The benefits of such a release appear mixed at best. Although it provides easy access for Tarantino completists, "Grave Danger" is much more like an episode of CSI than a Tarantino movie, and while its story is reasonably self-contained it also demands some familiarity with its continuing characters and their relationship to one another to fully appreciate it. For CSI fans, the appearance of Grave Danger also seems to support the notion that CBS/Paramount has pretty much given up, at least for now, the viability of season sets on Blu-ray. CSI's first season was released to Blu in May 2009, followed in September by what was then the most current season, season nine. Those must not have sold up to expectations, because no further Blu-ray releases followed, not even seasons ten or eleven, which one assumes would be the most saleable.
On its own terms, Grave Danger is neither fish nor fowl, lacking in most ways Tarantino's signature style, while as a CSI episode, it's good but not great. Partly this is because the plot is a little different, a race against the clock by the CSI team to save one of its own. The story doesn't really play to CSI's strengths, though the character interaction is rather interesting. And, while undeniably suspenseful, the story is unusually repellant, its script in some ways anticipating the "torture porn" genre that officially began with Hostel in 2006 (though some would trace back its roots to 2004's Saw).
CSI: Crime Scene Investigation - Grave Danger is a dual-format set, with both Blu-ray and DVD versions of the same episode. Video and audio are excellent, and it comes with an entertaining featurette, made at the time, about Taratino's involvement.
Grave Danger apparently began as a typical 40-something-minute episode, but during production it was expanded into a two-parter to accommodate Tarantino's more leisurely pacing (three minutes of screen time per page, instead of the normal one page = one minute of screen time). Nevertheless, it was first broadcast in two parts on the same evening, May 19, 2005, as CSI's fifth season finale.
The story is relatively simple. Las Vegas CSI Nick Stokes (George Eads) is investigating the strange appearance of disembodied intestines found in an alley parking lot when suddenly he's rendered unconscious and kidnapped by an unseen assailant.
The kidnapper demands $1 million or Nick dies. Nick, meanwhile, has been buried alive in a Plexiglas coffin, along with a loaded handgun, glow sticks, a mini-cassette player and a tape of the mystery kidnapper's taunts. Further, the technically savvy kidnapper has provided Nick with about 12 hours worth of fresh air (pumped in from above ground), and there's a video feed linking a miniaturized camera inside the coffin, looking down on Nick's face in a tight close-up, directly to the CSI lab.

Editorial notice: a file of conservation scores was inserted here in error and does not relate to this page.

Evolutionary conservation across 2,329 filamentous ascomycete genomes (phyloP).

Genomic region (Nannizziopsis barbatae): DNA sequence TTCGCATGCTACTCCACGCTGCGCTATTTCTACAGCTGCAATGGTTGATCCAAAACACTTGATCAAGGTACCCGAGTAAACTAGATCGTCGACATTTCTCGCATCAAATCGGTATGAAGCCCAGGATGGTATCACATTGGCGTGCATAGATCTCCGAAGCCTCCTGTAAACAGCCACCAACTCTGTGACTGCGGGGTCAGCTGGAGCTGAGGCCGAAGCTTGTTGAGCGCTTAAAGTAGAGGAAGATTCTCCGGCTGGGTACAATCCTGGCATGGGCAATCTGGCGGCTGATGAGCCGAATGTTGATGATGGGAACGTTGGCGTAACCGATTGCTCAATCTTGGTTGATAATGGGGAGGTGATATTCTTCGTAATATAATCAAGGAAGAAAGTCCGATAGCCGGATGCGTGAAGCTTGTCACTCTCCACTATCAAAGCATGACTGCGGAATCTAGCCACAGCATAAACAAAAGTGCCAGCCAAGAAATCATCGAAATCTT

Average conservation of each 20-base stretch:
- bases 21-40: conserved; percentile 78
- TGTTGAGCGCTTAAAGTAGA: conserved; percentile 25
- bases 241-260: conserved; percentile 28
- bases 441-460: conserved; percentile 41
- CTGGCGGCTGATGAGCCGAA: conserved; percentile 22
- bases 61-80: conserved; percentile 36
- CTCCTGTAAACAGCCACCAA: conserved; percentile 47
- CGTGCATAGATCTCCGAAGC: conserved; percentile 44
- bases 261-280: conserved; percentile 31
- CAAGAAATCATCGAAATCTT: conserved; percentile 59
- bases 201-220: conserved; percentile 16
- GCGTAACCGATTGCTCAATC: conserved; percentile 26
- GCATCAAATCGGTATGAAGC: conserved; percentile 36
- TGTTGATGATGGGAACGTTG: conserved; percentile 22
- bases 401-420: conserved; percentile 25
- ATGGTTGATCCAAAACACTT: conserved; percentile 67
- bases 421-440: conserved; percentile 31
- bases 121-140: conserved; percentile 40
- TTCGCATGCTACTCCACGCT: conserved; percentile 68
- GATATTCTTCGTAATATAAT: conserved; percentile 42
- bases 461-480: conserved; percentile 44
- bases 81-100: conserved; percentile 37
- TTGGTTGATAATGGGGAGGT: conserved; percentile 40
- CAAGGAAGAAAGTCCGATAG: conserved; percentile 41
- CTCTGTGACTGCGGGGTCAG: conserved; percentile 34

Night shift supervisor and forensic entomologist Dr. Gil Grissom (star William Petersen), Catherine Willows (Marg Helgenberger), Warrick Brown (Gary Dourdan), Sara Sidle (Jorja Fox), and LVPD Capt. Jim Brass (Paul Guilfoyle) all spring into action to save their friend.
Tarantino is a huge fan of CSI and for that reason accepted the producers' invitation to helm this episode. He and they agreed that he would direct it pretty much in the show's "house style" and that the teleplay would be written by others, partly to avoid turning this into a Tarantino movie populated by the cast of CSI. Clearly, however, he had a hand in several scattered scenes, mostly in the expanded material. During one lunch break, for instance, Tarantino hastily wrote a locker room scene for Nick and Warrick that doesn't really fit with anything else, but undeniably bears his stamp.
Several guest stars were clearly cast by Tarantino as well. Andrew Prine and Lois Chiles are good choices to play Nick's distraught parents, and John Saxon has a good if brief role before he makes a spectacular exit. But Tony Curtis and Frank Gorshin, playing themselves, look old and sickly, and their cameos are singularly superfluous. (Gorshin in fact died two days before the episode aired. The show was dedicated to his memory, though that dedication is missing here.)*
The 85-minute show is less about the CSI team analyzing evidence than their fretting over Nick's possibly imminent demise, and poor Nick grappling with what may be his last moments on earth. Ultimately, the episode goes way overboard in this regard, subjecting him and the audience to one grim step closer to agonizing death after another. In the featurette, both Tarantino and Eads admit they certainly wouldn't have lasted more than an hour or two in that coffin before giving up and shooting themselves. Pushed way beyond all reasonable expectations of human endurance, these scenes are hard to watch and hardly pleasurable or satisfying, well done though they may be.
Video & Audio
Filmed in Super 35, CSI: Crime Scene Investigation looks great on Blu-ray. This does not look like a nearly seven-year-old TV show but a brand-new, big-budget movie. Audio is likewise impressive, with a 5.1 Dolby Digital and Spanish stereo tracks, along with subtitle options in those languages.
Included is a nearly 20-minute featurette about this episode, with much behind-the-scenes footage of Tarantino and the CSI unit at work. Clearly, a big part of Tarantino's success in the business is his great and informed appreciation of his casts and crews, his encyclopedic awareness of their past work, which clearly flatters and inspires them. The comments on what was an incredibly busy but professionally satisfying experience is unusually enlightening.
The release of CSI: Crime Scene Investigation - Grave Danger is welcome though CSI fans like this reviewer would much rather see full season sets rather than cherry-picked episodes. Still, for what it is, Grave Danger is Recommended.
Film historian Stuart Galbraith IV's latest book, Japanese Cinema, is on sale now.